- n. 发射；炮弹；射手；镜头
- adj. 用尽的；破旧的；杂色的，闪光的
- v. 射击（shoot的过去式和过去分词）
CET4 TEM4 考 研 TOEFL CET6
1、from PIE root *skeud- "to shoot, to chase, to throw, to project".
2、具有同源性的单词：scoot, scud, shoot.
来自 shoot 的过去分词形式，后形容词过名词使用。
- shot: [OE] Shot goes back to a prehistoric Germanic *skutaz, which was derived from the same base that produced English shoot. It used to mean ‘payment’ as well as ‘act of shooting’, a sense shared by its Old Norse relative skot, which provided English with the scot of scotfree  (etymologically ‘without having to pay’).
=> scot-free, shoot
- shot (n.)
- Old English scot, sceot "a shot, a shooting, an act of shooting; that which is discharged in shooting, what is shot forth; darting, rapid motion," from Proto-Germanic *skutan (cognates: Old Norse skutr, Old Frisian skete, Middle Dutch scote, German Schuß "a shot"), related to sceotan "to shoot" (see shoot (v.)).
Meaning "discharge of a bow, missile," also is from related Old English gesceot. Extended to other projectiles in Middle English, and to sports (hockey, basketball, etc.) 1868. Another original meaning, "payment" (perhaps literally "money thrown down") is preserved in scot-free. "Throwing down" might also have led to the meaning "a drink," first attested 1670s, the more precise meaning "small drink of straight liquor" by 1928 (shot glass by 1955). Camera view sense is from 1958. Sense of "hypodermic injection" first attested 1904; figurative phrase shot in the arm "stimulant" first recorded 1922. Meaning "try, attempt" is from 1756; sense of "remark meant to wound" is recorded from 1841. Meaning "an expert in shooting" is from 1780. To call the shots "control events, make decisions" is American English, 1922, perhaps from sport shooting. Shot in the dark "uninformed guess" is from 1885. Big shot "important person" is from 1861.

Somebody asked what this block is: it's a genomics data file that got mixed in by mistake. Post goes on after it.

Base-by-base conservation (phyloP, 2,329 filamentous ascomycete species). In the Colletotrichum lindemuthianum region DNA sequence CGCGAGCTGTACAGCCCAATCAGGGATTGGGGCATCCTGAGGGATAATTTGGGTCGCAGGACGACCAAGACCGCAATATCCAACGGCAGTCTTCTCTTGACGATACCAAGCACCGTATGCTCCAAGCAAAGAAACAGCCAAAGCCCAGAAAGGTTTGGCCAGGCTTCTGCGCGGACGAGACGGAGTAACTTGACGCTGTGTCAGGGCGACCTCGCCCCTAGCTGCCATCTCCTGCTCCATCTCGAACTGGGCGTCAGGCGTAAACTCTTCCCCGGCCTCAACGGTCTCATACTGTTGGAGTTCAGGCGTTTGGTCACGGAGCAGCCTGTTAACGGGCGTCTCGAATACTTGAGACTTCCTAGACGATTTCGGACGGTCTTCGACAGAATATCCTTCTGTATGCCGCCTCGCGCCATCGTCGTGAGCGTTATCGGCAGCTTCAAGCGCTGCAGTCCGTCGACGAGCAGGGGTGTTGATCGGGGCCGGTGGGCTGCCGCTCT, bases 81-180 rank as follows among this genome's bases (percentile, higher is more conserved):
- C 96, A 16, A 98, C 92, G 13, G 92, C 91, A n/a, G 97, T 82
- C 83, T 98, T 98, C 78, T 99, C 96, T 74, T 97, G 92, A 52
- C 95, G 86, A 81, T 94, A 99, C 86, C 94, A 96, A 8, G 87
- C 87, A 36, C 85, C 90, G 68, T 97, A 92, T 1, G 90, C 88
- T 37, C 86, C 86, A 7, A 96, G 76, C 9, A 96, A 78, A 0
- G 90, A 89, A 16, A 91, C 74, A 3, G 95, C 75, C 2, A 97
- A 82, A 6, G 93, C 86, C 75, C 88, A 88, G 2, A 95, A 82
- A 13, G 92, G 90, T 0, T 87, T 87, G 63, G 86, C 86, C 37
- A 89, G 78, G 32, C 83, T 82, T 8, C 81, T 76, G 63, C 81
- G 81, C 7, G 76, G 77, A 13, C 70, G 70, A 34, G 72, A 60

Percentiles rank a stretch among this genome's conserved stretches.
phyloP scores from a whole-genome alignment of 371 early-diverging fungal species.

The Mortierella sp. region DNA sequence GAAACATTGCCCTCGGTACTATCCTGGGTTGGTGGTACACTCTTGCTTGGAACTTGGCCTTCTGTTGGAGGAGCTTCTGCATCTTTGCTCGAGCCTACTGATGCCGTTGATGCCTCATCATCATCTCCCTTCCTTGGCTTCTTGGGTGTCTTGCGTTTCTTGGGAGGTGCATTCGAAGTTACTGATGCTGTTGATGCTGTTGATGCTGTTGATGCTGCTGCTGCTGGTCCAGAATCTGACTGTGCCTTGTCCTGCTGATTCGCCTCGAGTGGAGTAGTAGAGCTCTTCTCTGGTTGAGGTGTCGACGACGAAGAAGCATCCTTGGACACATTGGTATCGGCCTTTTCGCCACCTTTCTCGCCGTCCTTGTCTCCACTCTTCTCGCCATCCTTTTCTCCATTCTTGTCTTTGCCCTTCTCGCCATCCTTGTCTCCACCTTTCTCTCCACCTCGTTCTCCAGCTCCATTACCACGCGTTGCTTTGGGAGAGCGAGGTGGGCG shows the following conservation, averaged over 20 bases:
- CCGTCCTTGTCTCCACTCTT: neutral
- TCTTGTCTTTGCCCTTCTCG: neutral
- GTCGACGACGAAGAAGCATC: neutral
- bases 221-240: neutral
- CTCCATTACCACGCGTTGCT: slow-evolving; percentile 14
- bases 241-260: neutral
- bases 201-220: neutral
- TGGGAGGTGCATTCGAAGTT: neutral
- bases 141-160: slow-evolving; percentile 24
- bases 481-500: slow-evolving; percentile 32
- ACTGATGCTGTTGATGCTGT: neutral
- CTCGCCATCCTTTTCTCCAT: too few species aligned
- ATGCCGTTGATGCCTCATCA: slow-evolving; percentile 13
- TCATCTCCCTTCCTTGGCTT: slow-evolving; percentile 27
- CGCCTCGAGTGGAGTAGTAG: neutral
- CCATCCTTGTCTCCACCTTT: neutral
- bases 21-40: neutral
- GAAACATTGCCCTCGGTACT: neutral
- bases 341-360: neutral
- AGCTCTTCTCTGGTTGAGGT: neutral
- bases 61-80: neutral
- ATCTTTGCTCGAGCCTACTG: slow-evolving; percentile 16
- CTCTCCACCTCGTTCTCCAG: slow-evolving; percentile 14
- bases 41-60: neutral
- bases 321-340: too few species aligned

- shot (adj.)
- early 15c., past participle adjective from shoot (v.). Meaning "wounded or killed by a bullet or other projectile" is from 1837. Figurative sense "ruined, worn out" is from 1833.
- 1. You have to do everything you can. You have to work your hardest. And if you do, if you stay positive, then you have a shot at a silver lining.
- 2. He was not a particularly good shot because of his eyesight.
- 3. I struck the ball cleanly and my shot was on target.
- 4. They had almost reached the boat when a figure shot past them.
- 5. The heavyweight champion will be given a shot at Holyfield's world title.
[ shot 造句 ]